For example, the assessment recommends that investors look beyond carbon footprinting and delve deeper into company supply chain audits that may uncover risks. For example:

  • Geographic location (are too many of your suppliers in the path of a super-typhoon?),
  • Local regulations (are the countries your source your raw materials from looking to legislate and increase your costs?),
  • Diversification in operations or production (are your products and services too dependent on fossil fuels?).

This discussion framework, while absolutely useful for investors, can also be used as a cheat sheet for your own business. Next step: Start auditing and taking action now to mitigate your climate risk.

Reducing exposure to risk is crucial, not only to become more attractive to investors, but also to become a more sustainable organization overall!

If you’re ready to start looking more deeply at your carbon asset risk, contact us to learn more about sustainability assessment and supply chain analysis

Managing a Remote Workforce 101

The SSC Team May 22, 2018 Tags: , , , , , , Strategic Sustainability Consulting No comments
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You may have thought about the pros and cons of from home, but there is a lot for someone managing a remote workforce to think about when a company expands their telework policy. You may not be certain that this would be the best choice for your company, but the truth of the matter is having a remote workforce is a green solution. Think about it, no more long commutes for your team members just so everyone can sit in the same office. We’ve pulled together some guidelines that will help make managing a remote team work for your company.

 

First as a sustainability company, you know that employees who switch to telecommuting impacts carbon emissions—as soon as a person stop driving into work they reduce their carbon footprint in a big way. Multiply that by a larger population of the workforce and that impact increases dramatically. Sara Sutton Fell highlighted how a few large corporations who were encouraging workers to telecommute had a major impact in her piece, How Telecommuting Reduced Carbon Footprints at Dell, Aetna and Xerox, for Entrepreneur in 2015. It’s been a few years, so think about how much more we can do remotely!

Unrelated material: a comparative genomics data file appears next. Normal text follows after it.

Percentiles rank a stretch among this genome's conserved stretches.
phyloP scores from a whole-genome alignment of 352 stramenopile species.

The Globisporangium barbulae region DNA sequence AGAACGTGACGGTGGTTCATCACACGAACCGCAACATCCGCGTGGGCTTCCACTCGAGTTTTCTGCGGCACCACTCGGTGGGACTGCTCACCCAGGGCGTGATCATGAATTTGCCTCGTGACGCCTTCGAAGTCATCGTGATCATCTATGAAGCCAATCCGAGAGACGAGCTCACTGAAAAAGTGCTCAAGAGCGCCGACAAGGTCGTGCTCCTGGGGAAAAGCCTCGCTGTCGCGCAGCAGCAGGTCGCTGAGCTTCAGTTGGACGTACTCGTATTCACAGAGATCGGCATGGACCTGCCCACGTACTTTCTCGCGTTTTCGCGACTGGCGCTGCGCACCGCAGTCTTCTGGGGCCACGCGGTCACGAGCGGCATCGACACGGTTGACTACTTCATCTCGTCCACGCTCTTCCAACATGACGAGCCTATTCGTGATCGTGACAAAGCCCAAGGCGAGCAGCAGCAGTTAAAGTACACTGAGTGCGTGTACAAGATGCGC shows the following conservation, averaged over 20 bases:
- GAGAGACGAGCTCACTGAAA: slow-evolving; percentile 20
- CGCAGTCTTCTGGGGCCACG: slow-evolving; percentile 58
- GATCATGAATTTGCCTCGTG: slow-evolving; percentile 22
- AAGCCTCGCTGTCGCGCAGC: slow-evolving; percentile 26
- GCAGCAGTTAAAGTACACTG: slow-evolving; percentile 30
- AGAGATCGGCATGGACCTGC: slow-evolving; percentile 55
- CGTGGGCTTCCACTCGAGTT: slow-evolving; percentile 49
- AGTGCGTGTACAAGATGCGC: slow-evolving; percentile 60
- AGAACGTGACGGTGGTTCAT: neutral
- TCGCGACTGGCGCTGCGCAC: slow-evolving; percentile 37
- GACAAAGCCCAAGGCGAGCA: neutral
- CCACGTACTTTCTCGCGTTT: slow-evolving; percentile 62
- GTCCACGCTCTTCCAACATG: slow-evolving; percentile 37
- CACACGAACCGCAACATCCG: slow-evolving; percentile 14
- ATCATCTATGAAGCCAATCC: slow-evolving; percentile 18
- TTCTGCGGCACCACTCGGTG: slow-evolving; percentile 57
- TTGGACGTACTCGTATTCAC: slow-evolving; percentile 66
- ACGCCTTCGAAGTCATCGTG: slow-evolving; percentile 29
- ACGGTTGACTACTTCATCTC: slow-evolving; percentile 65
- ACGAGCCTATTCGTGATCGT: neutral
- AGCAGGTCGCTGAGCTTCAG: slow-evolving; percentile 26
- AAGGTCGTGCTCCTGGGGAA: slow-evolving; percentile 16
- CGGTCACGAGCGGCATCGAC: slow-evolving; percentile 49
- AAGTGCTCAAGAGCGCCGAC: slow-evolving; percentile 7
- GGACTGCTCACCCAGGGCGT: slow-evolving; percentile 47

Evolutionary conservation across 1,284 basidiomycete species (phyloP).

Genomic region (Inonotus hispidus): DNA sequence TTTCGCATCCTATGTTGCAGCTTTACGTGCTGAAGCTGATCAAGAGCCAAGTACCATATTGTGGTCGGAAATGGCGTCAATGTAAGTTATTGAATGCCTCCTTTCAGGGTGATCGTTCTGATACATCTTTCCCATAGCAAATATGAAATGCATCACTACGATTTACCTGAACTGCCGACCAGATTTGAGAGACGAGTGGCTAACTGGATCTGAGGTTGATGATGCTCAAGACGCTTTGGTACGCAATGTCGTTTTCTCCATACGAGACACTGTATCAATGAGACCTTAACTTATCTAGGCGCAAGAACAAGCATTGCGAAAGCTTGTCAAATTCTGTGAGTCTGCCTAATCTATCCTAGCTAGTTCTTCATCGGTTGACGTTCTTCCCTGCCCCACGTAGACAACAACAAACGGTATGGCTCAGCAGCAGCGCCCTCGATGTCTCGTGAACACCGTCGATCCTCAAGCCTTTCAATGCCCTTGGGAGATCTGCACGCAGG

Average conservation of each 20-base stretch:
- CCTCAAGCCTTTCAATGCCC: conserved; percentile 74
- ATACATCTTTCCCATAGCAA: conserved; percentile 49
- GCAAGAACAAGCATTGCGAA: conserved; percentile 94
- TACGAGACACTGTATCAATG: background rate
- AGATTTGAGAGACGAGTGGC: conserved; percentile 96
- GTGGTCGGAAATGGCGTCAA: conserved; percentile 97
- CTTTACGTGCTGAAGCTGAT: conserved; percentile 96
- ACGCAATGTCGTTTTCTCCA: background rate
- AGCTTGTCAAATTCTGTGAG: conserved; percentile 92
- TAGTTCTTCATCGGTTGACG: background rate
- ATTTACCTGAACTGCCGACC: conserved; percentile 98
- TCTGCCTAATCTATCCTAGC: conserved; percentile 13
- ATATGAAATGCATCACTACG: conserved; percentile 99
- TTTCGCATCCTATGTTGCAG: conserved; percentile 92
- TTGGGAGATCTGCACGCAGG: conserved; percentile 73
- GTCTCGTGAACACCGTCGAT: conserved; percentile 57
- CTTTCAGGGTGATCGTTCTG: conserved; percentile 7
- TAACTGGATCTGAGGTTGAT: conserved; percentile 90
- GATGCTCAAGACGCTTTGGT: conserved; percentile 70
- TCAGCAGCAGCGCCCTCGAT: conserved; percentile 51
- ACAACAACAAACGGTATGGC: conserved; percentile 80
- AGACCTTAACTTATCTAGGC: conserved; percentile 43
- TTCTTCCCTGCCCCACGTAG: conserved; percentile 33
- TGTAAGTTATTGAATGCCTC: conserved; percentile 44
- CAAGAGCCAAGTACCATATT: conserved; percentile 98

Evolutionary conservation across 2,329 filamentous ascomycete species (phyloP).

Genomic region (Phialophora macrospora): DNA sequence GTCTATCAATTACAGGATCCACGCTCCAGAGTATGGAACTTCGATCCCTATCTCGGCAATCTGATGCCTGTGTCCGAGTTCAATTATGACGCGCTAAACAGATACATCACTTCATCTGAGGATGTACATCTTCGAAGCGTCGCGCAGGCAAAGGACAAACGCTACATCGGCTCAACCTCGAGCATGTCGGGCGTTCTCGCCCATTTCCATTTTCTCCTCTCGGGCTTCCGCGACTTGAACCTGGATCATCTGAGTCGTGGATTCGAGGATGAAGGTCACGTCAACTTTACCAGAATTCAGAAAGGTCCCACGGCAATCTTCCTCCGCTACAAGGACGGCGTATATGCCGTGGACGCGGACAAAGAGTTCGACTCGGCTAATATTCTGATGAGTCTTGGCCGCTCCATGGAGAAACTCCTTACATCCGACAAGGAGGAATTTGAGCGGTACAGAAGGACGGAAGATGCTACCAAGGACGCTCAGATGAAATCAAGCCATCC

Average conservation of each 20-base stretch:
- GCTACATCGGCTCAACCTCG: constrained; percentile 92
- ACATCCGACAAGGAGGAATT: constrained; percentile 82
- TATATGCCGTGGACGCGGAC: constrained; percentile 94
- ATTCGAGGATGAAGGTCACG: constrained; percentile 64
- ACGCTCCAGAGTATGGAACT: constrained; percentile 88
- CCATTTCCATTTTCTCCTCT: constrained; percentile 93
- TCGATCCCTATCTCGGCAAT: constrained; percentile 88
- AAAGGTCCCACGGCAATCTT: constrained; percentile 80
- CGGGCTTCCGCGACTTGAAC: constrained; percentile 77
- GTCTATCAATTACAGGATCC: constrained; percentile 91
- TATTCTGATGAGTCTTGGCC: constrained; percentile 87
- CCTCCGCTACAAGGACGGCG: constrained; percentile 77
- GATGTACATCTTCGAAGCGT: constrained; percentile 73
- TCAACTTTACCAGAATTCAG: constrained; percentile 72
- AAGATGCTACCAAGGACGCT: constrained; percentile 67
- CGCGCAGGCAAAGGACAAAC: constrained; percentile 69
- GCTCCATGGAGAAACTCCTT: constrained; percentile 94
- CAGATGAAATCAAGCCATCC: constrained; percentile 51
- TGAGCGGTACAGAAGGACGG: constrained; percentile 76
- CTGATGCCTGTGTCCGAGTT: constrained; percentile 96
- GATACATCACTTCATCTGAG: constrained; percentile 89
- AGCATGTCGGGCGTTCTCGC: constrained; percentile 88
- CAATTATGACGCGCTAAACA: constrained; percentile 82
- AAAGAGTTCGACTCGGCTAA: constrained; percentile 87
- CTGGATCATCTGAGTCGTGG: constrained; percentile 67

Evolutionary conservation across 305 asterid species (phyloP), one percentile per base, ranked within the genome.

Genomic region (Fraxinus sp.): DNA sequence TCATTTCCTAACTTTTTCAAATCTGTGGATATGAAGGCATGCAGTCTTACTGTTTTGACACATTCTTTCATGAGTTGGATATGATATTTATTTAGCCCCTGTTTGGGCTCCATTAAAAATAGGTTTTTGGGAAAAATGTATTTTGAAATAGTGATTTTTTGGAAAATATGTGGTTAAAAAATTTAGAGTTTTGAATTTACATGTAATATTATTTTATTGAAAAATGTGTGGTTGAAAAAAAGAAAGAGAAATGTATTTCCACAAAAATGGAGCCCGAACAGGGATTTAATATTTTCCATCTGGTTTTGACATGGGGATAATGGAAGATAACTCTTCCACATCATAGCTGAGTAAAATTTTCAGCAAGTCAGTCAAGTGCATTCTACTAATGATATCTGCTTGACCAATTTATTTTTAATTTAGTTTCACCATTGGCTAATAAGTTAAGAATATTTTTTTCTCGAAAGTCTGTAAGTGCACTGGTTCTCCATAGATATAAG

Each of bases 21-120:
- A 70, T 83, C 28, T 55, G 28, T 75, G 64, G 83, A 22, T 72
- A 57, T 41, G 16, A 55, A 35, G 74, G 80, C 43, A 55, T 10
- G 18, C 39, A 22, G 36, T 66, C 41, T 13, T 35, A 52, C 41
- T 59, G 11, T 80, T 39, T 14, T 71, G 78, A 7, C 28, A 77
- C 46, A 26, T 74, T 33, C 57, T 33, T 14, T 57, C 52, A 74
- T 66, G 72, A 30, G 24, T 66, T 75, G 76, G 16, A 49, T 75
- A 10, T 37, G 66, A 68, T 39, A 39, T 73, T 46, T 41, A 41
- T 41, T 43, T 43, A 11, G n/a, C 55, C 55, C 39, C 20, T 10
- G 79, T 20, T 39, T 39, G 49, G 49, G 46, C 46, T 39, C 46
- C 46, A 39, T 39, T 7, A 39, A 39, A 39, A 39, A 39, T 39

Fell pointed out that Global Workplace Analytics had determined 50% of the American workforce had telecommute-compatible jobs. If those individuals all worked from home half the time it would reduce greenhouse gas emissions by 54 million metric tons annually, the equivalent of taking almost 10 million cars off the road. It would also reduce annual oil consumption by 640 million barrels. You know that these changes would be an incredible boon for the environment.

 

Speaking of oil,  the U.S. Energy Information Administration notes that the U.S. uses approximately 19 million barrels of oil every day. If people worked from home part-time, 1.75 million of those barrels—almost 10 percent—would be eliminated. Plus, a CoSo Cloud study suggested that 77 percent of the remote employees it studied were more productive than office-bound employees. Clearly companies implementing wider work-from-home policies are seeing positive impacts in three big ways:

 

• the company benefits thanks to cost savings, higher productivity and employee retention

• the environment benefits due to the reduction of carbon footprints

• and the individual team members benefit because they have a better work-life balance (and can feel good about positively impacting the environment).

 

Who can say no to such a win-win-win situation?

 

Okay so all of that sounds great, but you might not be sure how to best manage your team from a distance or how to keep them engaged with their peers and their projects. William Morrow offered some insight into the challenges of managing an off-site team in his recent article Don’t Even Try Managing a Remote Team Without These Tools

 

What are the main challenges to a remote work force? Different time zones or communication and collaboration issues among team members can be a hindrance to productivity. It can also be more challenging to build up strong relationships within your team if they are never in the same place at the same time. To help you combat these challenges, Morrow highlights some of the top tools that will keep your team on the same page, starting as soon as they onboard. He suggests utilizing ClickMeeting for this process. It is a platform built for webinars that is commonly used as a virtual conference room. It also enable your organization to deliver presentations that allow remote workers to engage in real time as well as share documents, illustrate information with a whiteboard feature, and run Q&A sessions for your remote attendees, keeping everyone on the same page.